LAUSD Superintendent David Brewer Speaks After Ouster

In his first public appearance since his contract was bought out by the Los Angeles Board of Education, Superintendent David Brewer said his ouster will only make a bad situation worse. “This district has eaten up five superintendents in 14 years,” he said in speaking to the Urban Issues Forum a week ago last Friday. “You’re not going to make progress with that kind of instability.”

Hosted by Anthony Asadullah Samad at the California African-American Museum, the monthly breakfast event attracts a mostly African-American audience although the doors are open to all. Samad brings speakers who address social and political issues relevant to urban Los Angeles and its surrounding communities. Past speakers have included Barack Obama, Cornel West, Tavis Smiley, and Antonio Villaraigosa.

This particular forum was scheduled months before Brewer was ousted, according to Samad, who intended to bring Superintendent Brewer to the community to discuss the progress he has made after just two years on the job. News of his buyout came just weeks before the event.

“In districts where superintendents have turned situations around, in Chicago and New York City, for example, they’ve had time and space to make progress—six to 10 years,” Brewer said, comparing the challenges in Los Angeles with other cities. “In two years? You can’t get anything done that fast, especially when you’re where Los Angeles is. LA is behind; it will take time to catch up.”

In recent reports, LAUSD School Board president Monica Garcia made it clear that she was seeking to replace Brewer. All but two school board members approved a buyout of Brewer’s contract of $517,500. Mayor Villaraigosa reportedly said he favored a change in leadership.

Replacing Brewer, at least in the interim, will be Ramon Cortines, a retired superintendent who was brought in by Brewer to serve as senior deputy superintendent. Cortines has been running day-to-day operations since he came onboard eight months ago.

Data Will Set You Free
Citing his philosophy that “data will set you free,” the retired Navy vice admiral pointed to the progress LA’s schools have made in the short time he’s been at the helm as nothing short of phenomenal. “We’ve had a 21-point growth in API scores this year, to 683,” he said in his upbeat presentation to the forum. “That’s better than the state as a whole and the highest gain of any major school district in California.”

“Our 12th grade enrollment is also up, to 34,763—the highest it’s been since 1997,” he continued.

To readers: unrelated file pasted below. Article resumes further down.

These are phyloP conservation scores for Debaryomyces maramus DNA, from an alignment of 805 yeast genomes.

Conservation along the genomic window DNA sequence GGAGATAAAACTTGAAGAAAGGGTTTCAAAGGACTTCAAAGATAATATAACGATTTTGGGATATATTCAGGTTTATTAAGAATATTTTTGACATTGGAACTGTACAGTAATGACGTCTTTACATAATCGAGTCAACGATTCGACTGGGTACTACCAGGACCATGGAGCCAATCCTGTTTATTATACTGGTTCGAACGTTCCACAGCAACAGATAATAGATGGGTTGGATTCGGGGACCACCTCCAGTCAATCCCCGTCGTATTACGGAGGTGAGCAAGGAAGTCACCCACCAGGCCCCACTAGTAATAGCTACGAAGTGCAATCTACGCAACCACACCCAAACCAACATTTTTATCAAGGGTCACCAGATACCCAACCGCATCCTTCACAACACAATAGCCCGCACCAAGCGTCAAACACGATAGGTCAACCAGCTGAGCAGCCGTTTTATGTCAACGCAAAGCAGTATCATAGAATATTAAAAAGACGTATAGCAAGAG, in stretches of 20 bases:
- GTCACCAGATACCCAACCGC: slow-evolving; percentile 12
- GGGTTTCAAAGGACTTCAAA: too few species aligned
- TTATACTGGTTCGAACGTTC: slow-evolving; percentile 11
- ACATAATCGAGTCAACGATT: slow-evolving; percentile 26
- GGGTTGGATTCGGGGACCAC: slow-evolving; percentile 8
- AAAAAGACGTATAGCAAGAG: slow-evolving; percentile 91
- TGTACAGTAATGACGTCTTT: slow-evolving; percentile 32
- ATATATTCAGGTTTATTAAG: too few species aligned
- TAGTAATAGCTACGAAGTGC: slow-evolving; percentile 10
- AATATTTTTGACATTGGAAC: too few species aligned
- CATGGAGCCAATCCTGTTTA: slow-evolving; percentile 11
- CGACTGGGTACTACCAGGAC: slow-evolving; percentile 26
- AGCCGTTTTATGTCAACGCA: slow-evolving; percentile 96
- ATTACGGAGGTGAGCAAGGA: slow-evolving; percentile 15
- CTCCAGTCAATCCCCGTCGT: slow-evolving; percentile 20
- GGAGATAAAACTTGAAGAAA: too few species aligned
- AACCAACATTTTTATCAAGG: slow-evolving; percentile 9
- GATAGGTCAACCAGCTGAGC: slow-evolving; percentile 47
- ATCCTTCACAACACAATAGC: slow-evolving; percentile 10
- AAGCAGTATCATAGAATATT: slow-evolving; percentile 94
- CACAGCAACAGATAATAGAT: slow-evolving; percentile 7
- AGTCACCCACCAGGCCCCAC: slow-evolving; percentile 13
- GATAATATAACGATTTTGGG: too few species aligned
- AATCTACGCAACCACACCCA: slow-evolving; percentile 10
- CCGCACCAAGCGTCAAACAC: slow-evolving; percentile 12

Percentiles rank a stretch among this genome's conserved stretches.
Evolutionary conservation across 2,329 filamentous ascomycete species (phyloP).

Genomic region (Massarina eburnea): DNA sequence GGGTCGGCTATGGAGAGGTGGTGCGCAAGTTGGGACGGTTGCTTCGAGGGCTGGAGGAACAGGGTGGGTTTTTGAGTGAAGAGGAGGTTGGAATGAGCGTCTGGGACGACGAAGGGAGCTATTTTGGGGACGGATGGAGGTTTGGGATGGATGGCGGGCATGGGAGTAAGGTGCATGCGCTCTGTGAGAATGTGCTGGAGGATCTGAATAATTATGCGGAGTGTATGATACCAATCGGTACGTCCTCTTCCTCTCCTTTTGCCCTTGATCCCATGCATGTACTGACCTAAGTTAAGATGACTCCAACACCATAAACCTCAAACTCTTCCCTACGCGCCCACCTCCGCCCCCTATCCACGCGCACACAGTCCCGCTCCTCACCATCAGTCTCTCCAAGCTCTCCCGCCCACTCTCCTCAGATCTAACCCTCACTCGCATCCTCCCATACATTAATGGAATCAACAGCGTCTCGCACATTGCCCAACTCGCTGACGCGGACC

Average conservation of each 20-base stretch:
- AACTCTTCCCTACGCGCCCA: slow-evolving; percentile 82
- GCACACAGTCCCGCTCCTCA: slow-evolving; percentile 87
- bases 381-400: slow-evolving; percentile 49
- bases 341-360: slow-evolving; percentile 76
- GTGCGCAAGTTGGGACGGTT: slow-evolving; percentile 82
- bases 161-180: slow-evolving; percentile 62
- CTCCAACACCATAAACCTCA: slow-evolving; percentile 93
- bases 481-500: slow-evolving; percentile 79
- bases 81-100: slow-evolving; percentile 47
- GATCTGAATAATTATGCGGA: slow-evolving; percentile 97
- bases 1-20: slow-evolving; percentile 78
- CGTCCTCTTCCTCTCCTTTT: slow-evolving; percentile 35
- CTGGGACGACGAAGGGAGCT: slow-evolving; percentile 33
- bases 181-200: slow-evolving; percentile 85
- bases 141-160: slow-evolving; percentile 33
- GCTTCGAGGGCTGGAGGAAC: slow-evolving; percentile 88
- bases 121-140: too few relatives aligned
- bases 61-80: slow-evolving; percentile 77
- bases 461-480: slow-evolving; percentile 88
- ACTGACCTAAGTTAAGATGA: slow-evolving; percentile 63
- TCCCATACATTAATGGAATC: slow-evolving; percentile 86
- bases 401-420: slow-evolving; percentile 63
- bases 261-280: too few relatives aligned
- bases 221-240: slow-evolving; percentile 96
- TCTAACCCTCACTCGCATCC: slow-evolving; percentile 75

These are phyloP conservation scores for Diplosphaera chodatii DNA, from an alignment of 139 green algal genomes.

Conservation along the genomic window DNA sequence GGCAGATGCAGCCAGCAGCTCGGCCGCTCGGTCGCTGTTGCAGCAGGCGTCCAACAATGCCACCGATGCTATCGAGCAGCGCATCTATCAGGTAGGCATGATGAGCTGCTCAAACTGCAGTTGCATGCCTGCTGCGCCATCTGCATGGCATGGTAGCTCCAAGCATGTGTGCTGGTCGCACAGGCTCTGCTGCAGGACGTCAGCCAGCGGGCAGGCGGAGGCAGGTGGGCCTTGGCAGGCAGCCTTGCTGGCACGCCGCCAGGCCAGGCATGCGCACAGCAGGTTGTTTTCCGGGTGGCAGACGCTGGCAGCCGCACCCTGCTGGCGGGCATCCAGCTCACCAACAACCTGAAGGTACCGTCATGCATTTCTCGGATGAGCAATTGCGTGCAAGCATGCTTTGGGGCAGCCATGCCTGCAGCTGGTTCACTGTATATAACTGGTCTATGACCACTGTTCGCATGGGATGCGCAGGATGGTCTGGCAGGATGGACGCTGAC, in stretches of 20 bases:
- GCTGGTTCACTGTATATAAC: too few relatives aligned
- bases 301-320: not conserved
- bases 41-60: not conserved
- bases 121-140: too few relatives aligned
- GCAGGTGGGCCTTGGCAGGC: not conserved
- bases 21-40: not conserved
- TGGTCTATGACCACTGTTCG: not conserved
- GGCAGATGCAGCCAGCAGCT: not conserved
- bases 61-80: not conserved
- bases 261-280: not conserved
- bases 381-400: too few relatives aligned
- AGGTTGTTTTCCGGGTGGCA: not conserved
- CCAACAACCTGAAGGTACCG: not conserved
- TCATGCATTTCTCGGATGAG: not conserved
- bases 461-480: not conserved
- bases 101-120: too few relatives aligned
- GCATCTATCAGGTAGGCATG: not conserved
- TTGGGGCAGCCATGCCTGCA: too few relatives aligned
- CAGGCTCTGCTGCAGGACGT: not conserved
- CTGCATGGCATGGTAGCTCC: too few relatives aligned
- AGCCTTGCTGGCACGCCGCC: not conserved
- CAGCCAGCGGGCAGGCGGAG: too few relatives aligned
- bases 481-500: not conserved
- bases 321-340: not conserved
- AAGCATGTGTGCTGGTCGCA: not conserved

Brewer has attempted to run the district according to, what he calls, five “guiding principles:”

  • We will be a data-driven organization; we will use research and analysis to make decisions.
  • All of our employees will be lifelong learners.
  • We will actively encourage change and innovation within the District
  • We will empower and engage parents and partner with the community.
  • We will ensure the physical and emotional safety of our students.

As part of his efforts to take LA’s schools to the next level, Brewer was planning to unveil the “school report card” this January, a system that grades schools much like students are graded. He intended to use this tool to promote school visibility with parents, teachers, and the general public. He also planned to implement a Web-based application that allows teachers to look at each student’s education background, modeled on the SchoolNet program developed in the Inglewood School District.

Brewer was also developing plans for more boarding schools, modeled on successful pilots undertaken in Washington D.C. and Atlanta as well as single-gender academies in New York City.

“The Seed boarding school in Washington serves grades 6 to 12. It’s a good example for us,” Brewer said. “Los Angeles needs 10 similar boarding schools, especially for our foster kids. We have 14,000 foster children in this district and another 10,000 who are homeless.” He also wanted to implement a teacher-mentoring program, based on the “sailor-to-admiral” program from his Navy days, designed to improve development of new teachers.

Dr. Anthony Asadullah Samad

While praising him for working with the Legislature on the education budget—Los Angeles school’s budget will need to cut another $200 million, according to Brewer—his critics claim that the gains in scores and enrollment aren’t really the result of Brewer’s action and also slight his lack of educational background and the slow pace of accomplishment, according to the Los Angeles Daily News.

Where From Here
Brewer, who is a black man, did not think his ouster was race-based. However, he does see a racial and gender connection to the problems with LA’s schools.

“Middleclass blacks and Latinos score below poor whites and poor Asians,” he said in returning to his beloved statistics. “So LA’s low scores aren’t just an economic problem.” He also emphasized the performance gap when gender was considered. The bottom line is that black and brown boys are not being educated in Los Angeles schools.

He attributed this education gap partly to what he called an “expectation bias,” both for Latino students and especially for black students, who fulfill a prophesy by performing poorly on tests and in school generally, in part because they’re not expected to perform as well as white and Asian students.

“But that expectation bias goes throughout our schools, through the community, and into our black homes,” he said. “We’ve got a generational issue coming out of slavery. Blacks don’t read the way whites do.”

“Whenever I take a flight, I walk down the aisle and see who’s reading,” he said in speaking to a nearly all-black audience. “It’s not us.”

“What I wanted to do, when I came here, was to change the culture in the schools,” Brewer said. “But we also have to change the culture in the community. We’ve got to get to parents, get them educated, get them stabilized. If you want your child to love reading, you’ve got to read yourself.”

What He Might Have Done
“Well, politics is a contact sport. The only thing I could have done was to delay the inevitable,” Brewer said when asked what he might have done differently. “I could have spent more time working politically—former Superintendent Ray Romer was a master politician. But I thought that if I spent that much time in politics, what would give? Working with the kids—that would have had to give.”